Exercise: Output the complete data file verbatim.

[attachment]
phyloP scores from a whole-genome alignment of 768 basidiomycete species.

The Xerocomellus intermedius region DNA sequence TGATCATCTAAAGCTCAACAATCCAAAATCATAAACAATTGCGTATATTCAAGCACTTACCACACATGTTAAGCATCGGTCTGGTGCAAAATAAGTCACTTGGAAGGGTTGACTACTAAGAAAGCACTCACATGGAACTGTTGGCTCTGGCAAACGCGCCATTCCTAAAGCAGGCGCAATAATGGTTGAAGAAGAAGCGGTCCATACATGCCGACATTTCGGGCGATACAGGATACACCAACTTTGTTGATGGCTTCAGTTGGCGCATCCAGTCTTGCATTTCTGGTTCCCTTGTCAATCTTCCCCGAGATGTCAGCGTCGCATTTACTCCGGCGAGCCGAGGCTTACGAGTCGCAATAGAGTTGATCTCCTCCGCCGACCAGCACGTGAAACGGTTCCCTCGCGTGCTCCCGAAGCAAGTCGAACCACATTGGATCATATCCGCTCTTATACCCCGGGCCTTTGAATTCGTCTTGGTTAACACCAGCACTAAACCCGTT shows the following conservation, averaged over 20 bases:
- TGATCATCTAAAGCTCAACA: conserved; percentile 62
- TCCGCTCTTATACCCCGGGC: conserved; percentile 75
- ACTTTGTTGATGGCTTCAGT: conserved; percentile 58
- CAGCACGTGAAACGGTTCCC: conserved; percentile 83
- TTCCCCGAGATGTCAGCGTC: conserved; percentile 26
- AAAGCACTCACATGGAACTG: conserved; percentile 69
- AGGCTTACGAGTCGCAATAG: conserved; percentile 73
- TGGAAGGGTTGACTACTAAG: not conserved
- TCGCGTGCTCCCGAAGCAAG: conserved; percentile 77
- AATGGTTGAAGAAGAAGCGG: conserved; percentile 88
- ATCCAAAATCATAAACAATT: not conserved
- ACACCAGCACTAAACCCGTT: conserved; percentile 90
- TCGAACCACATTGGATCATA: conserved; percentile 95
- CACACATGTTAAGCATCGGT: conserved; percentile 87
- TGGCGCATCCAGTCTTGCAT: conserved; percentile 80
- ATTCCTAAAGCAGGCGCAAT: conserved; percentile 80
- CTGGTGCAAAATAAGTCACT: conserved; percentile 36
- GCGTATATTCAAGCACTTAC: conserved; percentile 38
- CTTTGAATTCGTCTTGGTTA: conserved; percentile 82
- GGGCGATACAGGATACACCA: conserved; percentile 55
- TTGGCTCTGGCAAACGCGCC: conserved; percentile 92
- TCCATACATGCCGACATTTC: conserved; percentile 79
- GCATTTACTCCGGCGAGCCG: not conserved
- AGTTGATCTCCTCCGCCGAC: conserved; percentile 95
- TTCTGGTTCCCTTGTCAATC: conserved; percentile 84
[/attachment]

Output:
phyloP scores from a whole-genome alignment of 768 basidiomycete species.

The Xerocomellus intermedius region DNA sequence TGATCATCTAAAGCTCAACAATCCAAAATCATAAACAATTGCGTATATTCAAGCACTTACCACACATGTTAAGCATCGGTCTGGTGCAAAATAAGTCACTTGGAAGGGTTGACTACTAAGAAAGCACTCACATGGAACTGTTGGCTCTGGCAAACGCGCCATTCCTAAAGCAGGCGCAATAATGGTTGAAGAAGAAGCGGTCCATACATGCCGACATTTCGGGCGATACAGGATACACCAACTTTGTTGATGGCTTCAGTTGGCGCATCCAGTCTTGCATTTCTGGTTCCCTTGTCAATCTTCCCCGAGATGTCAGCGTCGCATTTACTCCGGCGAGCCGAGGCTTACGAGTCGCAATAGAGTTGATCTCCTCCGCCGACCAGCACGTGAAACGGTTCCCTCGCGTGCTCCCGAAGCAAGTCGAACCACATTGGATCATATCCGCTCTTATACCCCGGGCCTTTGAATTCGTCTTGGTTAACACCAGCACTAAACCCGTT shows the following conservation, averaged over 20 bases:
- TGATCATCTAAAGCTCAACA: conserved; percentile 62
- TCCGCTCTTATACCCCGGGC: conserved; percentile 75
- ACTTTGTTGATGGCTTCAGT: conserved; percentile 58
- CAGCACGTGAAACGGTTCCC: conserved; percentile 83
- TTCCCCGAGATGTCAGCGTC: conserved; percentile 26
- AAAGCACTCACATGGAACTG: conserved; percentile 69
- AGGCTTACGAGTCGCAATAG: conserved; percentile 73
- TGGAAGGGTTGACTACTAAG: not conserved
- TCGCGTGCTCCCGAAGCAAG: conserved; percentile 77
- AATGGTTGAAGAAGAAGCGG: conserved; percentile 88
- ATCCAAAATCATAAACAATT: not conserved
- ACACCAGCACTAAACCCGTT: conserved; percentile 90
- TCGAACCACATTGGATCATA: conserved; percentile 95
- CACACATGTTAAGCATCGGT: conserved; percentile 87
- TGGCGCATCCAGTCTTGCAT: conserved; percentile 80
- ATTCCTAAAGCAGGCGCAAT: conserved; percentile 80
- CTGGTGCAAAATAAGTCACT: conserved; percentile 36
- GCGTATATTCAAGCACTTAC: conserved; percentile 38
- CTTTGAATTCGTCTTGGTTA: conserved; percentile 82
- GGGCGATACAGGATACACCA: conserved; percentile 55
- TTGGCTCTGGCAAACGCGCC: conserved; percentile 92
- TCCATACATGCCGACATTTC: conserved; percentile 79
- GCATTTACTCCGGCGAGCCG: not conserved
- AGTTGATCTCCTCCGCCGAC: conserved; percentile 95
- TTCTGGTTCCCTTGTCAATC: conserved; percentile 84